Motown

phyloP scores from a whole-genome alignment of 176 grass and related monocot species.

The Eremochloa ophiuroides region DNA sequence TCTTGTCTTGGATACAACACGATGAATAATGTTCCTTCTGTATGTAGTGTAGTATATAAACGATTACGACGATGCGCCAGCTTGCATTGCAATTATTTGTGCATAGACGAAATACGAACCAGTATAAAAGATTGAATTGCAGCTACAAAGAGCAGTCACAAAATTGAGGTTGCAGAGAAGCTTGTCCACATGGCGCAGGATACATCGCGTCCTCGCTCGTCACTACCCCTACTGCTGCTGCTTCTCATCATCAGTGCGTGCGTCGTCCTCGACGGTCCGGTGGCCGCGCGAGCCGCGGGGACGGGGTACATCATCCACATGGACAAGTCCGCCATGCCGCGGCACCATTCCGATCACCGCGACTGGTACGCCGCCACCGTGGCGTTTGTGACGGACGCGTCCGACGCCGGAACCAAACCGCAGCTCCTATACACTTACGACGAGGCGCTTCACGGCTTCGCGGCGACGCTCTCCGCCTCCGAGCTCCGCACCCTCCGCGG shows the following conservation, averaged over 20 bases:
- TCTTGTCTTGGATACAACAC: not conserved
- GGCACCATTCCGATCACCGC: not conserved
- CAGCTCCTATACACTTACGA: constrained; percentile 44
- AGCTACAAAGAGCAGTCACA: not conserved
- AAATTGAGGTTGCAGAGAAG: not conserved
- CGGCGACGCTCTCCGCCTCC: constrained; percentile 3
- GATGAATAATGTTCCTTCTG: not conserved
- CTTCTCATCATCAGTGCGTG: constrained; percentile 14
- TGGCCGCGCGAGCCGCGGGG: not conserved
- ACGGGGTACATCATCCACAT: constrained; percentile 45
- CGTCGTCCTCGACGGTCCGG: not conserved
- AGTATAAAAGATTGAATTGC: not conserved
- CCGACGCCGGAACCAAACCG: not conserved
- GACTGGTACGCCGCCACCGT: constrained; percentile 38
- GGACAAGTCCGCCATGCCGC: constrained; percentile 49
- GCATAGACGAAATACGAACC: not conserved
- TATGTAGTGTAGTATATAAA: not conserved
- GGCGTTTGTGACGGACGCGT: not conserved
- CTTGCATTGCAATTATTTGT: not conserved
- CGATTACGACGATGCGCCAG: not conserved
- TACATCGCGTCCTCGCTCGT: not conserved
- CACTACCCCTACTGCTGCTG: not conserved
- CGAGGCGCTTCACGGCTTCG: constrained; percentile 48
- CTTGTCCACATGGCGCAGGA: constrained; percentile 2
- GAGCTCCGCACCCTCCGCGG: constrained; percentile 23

The Motown label crafted a uniform house sound so instantly identifiable that "Motown" unequivocally became a style unto itself. During the '60s, Berry Gordy, Jr.'s Detroit label became the biggest independent in the music industry, thanks to its smooth, sophisticated blend of R&B and memorable pop melodies. At Motown, the pop side of the equation took on greater importance than ever before, which helped make the records accessible to a wider audience; their velvety elegance helped cement black popular music firmly into mainstream American culture. Motown often utilized the same core session musicians on their records, which helped lay the Motown sound's basic rhythmic foundation of bouncing bass and echoing drums. But their arrangements were frequently lush and elaborate, adding strings, horns, woodwinds, piano, extra percussion, or whatever else might enhance the music's urbane stylishness. This polished pop craftsmanship, when matched with the smoothly soulful vocals of the Motown artist roster, became ubiquitously popular during the early '60s, with songwriters like Smokey Robinson and the team of Eddie Holland, Lamont Dozier, and Brian Holland turning out one gem after another with almost assembly-line regularity. When Holland, Dozier and Holland left the label in a dispute over royalties, producer Norman Whitfield became a major figure at Motown, keeping the label in step with the harder, funkier direction much soul music was heading in. In 1970, the Jackson 5 became superstars with a funky bubblegum-soul that began to break away from established Motown formulas, and during the rest of the decade, performers like Marvin Gaye and Stevie Wonder took greater control of their own music, investing it with their own personalities and helping break up the standardized Motown blueprint. It's that blueprint, which brought artists like the Temptations, Four Tops, and Supremes stardom, that people mean when they describe music as "Motown."

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